The arguments were quite fine, and at that time it looked legit and appealing, but I was still not convinced. For one, I did not have a 40K to give to Walker, and then again, even if I begged or borrowed the sum, it did not sound right to invest money on somebody’s impending death. Why should I spend every night, fighting sleep, wondering if and when Doe was going to die? What if by miracle Doe survived for another 10 years? All that hard earned money would be lost for ages. What if some of the deceased’s survivors sued? I chickened out, much to the disgust of Walker. I did not become a nominee of Doe’s policy and so continued to be an employee drawing a meagre salary and nothing more, nothing less.
But a story is not a story if it ends here, right?
After a couple of years we left Turkey and moved to the US. The last days were a little chaotic, we had a massive earthquake in Istanbul, Mesut Yilmaz did not do too well as PM and a singer we had met named Baris Manco died. Bulent Ecevit rose again from the ashes to take over the mantle of the Turkish government, he was a man I greatly admired after Mustafa Ataturk. Tansu Ciller had retired, never to make a comeback. Our closest friends had left Turkey and moved elsewhere, and so it was a signal for us too to move. We moved to Florida and got into new circles, new neighborhoods and met new people. The Bosporous and our Istanbul days were consigned to a corner in the deep recesses of the brain, but always there for delivery of a quick anecdote at parties. We attended the Turkish annual days in the area with great fervor and Walker was totally erased from my memory.
I heard the next part of the story entirely by chance, many a year later, while lunching at a restaurant in London. No, do not let your mind go on an overdrive, for I did not meet Walker in London. In fact I met a person I had known very briefly in Istanbul and he had strayed in to the same restaurant in London, purely by chance. His name was Hanumant Saxena a.k.a. Hanuman, he used to be a mild mannered nerdy accounts executive in a Middle Eastern firm doing business in Istanbul. Hanuman was not the happiest actually meeting me, it was like I had revived some bad memory in his mind. Anyway we got talking and soon the cat was out of the bag. We now go back to the day Walker came to my house.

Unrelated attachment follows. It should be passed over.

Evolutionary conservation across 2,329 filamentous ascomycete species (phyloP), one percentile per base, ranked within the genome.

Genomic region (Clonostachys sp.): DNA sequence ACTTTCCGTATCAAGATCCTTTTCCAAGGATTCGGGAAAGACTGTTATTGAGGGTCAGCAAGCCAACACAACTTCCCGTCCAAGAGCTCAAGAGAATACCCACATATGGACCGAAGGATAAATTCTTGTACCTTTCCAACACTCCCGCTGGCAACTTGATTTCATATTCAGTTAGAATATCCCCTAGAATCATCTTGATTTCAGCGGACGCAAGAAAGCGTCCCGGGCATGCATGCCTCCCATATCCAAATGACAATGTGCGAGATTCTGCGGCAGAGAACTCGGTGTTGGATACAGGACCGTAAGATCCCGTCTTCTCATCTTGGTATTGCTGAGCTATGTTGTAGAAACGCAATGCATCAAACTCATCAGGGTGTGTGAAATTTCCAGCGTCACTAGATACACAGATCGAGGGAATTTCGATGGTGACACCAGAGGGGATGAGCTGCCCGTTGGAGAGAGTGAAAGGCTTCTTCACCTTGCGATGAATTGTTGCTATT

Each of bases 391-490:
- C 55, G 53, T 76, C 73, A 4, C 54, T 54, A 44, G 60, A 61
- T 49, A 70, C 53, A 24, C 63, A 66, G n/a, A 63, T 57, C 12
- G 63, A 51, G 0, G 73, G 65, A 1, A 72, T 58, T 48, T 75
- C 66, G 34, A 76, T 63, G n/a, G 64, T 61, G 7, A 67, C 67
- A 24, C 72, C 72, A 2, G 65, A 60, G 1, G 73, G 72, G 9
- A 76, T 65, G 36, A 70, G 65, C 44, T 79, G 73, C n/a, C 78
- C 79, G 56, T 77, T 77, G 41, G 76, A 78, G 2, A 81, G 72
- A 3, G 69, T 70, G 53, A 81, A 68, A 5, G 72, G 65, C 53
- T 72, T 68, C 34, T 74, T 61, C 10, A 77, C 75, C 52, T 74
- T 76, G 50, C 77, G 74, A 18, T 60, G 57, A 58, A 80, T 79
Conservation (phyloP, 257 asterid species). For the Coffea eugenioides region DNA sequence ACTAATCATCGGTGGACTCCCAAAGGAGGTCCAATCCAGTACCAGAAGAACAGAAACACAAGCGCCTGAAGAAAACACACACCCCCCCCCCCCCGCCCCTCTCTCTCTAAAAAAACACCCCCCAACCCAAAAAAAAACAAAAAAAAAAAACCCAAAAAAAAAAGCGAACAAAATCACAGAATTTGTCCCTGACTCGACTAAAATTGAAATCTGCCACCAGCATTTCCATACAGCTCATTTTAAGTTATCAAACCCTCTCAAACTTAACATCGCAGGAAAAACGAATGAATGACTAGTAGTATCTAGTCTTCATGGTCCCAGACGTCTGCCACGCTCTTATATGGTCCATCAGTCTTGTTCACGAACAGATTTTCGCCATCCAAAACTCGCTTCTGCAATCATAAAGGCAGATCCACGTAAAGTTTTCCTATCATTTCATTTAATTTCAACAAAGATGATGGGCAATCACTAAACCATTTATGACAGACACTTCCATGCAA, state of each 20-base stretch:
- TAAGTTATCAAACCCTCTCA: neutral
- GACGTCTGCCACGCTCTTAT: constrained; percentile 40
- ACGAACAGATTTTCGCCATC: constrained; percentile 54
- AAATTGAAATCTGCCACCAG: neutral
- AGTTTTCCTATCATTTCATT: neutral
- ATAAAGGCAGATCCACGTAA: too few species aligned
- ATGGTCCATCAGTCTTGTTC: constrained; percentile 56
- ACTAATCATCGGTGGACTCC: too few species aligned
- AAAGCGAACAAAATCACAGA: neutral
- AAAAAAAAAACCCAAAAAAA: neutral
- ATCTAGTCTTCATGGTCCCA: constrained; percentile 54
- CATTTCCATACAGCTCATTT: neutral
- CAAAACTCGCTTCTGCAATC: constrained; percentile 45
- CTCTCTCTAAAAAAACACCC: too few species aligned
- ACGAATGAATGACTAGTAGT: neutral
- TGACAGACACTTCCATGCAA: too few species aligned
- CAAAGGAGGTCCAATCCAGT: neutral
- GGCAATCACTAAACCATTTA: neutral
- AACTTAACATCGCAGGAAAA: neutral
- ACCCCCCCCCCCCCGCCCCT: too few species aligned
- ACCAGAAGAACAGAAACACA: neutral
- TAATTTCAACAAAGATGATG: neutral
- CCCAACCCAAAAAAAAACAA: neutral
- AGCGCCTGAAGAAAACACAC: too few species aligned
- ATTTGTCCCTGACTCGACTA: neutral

After he left my house, Walker the financial instrument salesman, who incidentally hailed from Zimbabwe, but became a naturalized Brit, meandered into the house of another expat who wisely or unwisely suggested that he go to yet another’s house and thus it was that he landed up at Saxena’s house.
Hanuman fell for the pitch and when the mathematical calculations fell into place and as the paperwork looked solid, his accounting mind simply took over. The problem with Hanuman was that in his naivety, while he saw relatively complex figures with great clarity, he could make out little of the devious ways of the world outside his accounting statements. The Arab owner who employed him was not paying him a great salary and the cost of living in Istanbul pretty high, so when he saw the godsend opportunity, he put in all his earnings plus more into the deal. In fact some of it was quietly siphoned off, albeit temporarily from the company books which he had access to, out of opportunistic avarice. He got a lawyer friend to help him out with the paperwork for a decent fee. He paid the money, got his nomination done and waited for John Doe to die. Walker got his commission. Not wanting to share his good fortune with anybody else, Hanuman kept mum about the matter.
He waited, and waited and waited. Walker had gone a walkabout, not to be seen in the expat circles anymore (rumor has it that he went to Singapore next for the next milking run) and the investment company asked Hanuman not to trouble them for they had done their part, which was to get his nomination entered into the policy. They were not very forthcoming or helpful. Of course they continued to bill an annual maintenance fee. So Hanuman went to UK and visited the investment company, not getting any information there either. However a kindred soul in the office informed him that while most cases had been straightforward and executed as planned, John Doe just did not die.